Monday, November 3, 2008

The World, the Workers and (the late) Studs

Stories of work and workers from writers such as Studs Terkel, Howard Zinn, and a host of others - help insulate me from the temptation of trying to 'move on up' to live off the rest of the world's workers, and I'd like to wish Studs a posthumous "thank you." I have a tattered copy of "Working," a book of interviews about how it feels to work all day, every day of a working life. The Chicago Tribune has an obituary, with some video clips. Though he reportedly preferred not to use the word 'death', Studs Terkel titled a 2003 book "Hope Dies Last," and he checked out hoping to see Barack Obama elected president.

A presidential poll 'robocall' asked, "Do you think that, in these challenging economic times, it is a good idea to tell people to take the day off from work or school? Press 1 if you agree with this, press 2 if you disagree, or press 3 if you are not sure." The question, reported by someone named ProfJonathan yesterday, helped remind me why I'm a radical, something I've been considering a lot during this economy-dominated election cycle. I work with my hands, sometimes my head, and always with full awarenenss that many would love to profit from my labor. The awareness was planted with my first adult job 40-some years ago, and then nurtured by learning of workers' struggles in mines, fields and factories before my time.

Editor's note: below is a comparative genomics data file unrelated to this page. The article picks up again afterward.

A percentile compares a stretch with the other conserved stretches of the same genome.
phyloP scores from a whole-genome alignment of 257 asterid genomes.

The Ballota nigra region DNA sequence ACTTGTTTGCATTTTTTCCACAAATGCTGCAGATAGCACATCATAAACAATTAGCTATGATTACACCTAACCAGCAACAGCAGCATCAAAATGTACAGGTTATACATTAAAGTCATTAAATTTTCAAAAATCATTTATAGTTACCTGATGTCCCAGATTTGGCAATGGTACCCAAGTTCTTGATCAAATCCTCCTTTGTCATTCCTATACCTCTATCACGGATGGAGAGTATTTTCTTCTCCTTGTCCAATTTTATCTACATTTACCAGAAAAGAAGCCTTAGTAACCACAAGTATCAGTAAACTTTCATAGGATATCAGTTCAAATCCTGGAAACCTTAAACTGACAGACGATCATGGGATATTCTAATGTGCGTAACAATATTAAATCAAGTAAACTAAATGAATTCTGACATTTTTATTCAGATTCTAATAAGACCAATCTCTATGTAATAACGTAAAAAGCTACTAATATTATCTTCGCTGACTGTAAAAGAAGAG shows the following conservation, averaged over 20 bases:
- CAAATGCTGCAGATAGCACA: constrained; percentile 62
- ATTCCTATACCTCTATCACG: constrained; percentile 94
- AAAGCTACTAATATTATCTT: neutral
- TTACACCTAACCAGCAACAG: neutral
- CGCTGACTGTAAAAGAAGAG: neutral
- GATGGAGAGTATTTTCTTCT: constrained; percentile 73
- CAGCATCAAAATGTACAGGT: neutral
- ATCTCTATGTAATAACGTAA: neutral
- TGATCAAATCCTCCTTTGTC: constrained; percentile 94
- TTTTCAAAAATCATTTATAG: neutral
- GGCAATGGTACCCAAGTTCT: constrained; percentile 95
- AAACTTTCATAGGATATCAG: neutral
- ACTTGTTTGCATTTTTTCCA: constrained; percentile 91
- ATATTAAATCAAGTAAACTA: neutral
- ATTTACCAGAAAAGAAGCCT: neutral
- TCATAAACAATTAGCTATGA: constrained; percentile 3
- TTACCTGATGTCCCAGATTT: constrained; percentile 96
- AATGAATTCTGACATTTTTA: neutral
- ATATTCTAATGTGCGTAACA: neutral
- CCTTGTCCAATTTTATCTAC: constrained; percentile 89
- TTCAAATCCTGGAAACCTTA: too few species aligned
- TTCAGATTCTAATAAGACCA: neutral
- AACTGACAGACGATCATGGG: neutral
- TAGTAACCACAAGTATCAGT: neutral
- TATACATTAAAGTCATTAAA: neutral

Here in Colorado we had strikes, goons, head-bashing and at least one 'massacre' over in Walsenburg, as the 'wobblies' (International Workers of the World) tried to organize mineworkers in the early 1900s. Unions have fallen on hard times, but as times get harder, I expect to see more desire for worker representation, and a little remedial labor education may help us avoid some extreme actions and reactions. For a taste of what I'm talking about, check out the "Why Capitalism Must Go!" conference later this month. Go if you care, or dare, to find out why they've put a picture of Che Guevara on the poster. I've always stayed a free-agent, giving up pay and bennies for a free life of seasonal gainful employment and very private enterprise, so don't look for me there.

I will not be working tomorrow, however. The original intent of our founding fathers would have made me irrelevant to the voting process for most of my life. Limited to white, male landowners - American elections were initially a process more akin to choosing the governing hierarchy of a private club, than to an exercise of democracy. The vastly flawed system we operate under now is better though, and it deserves and requires thoughtful participation to make it better. Judging by the poll question, we seem to be still debating whether workers should have full participation in the election process. Having voted a few weeks ago, I'll be out observing my neighbors as we struggle, wittingly or not, toward a more perfect union. If possible, I suggest a day of voting, observing, and helping get out a measurable sample of what we are thinking now. Wednesday we can go back to post-mortems of our politics, economy and yes - to work.
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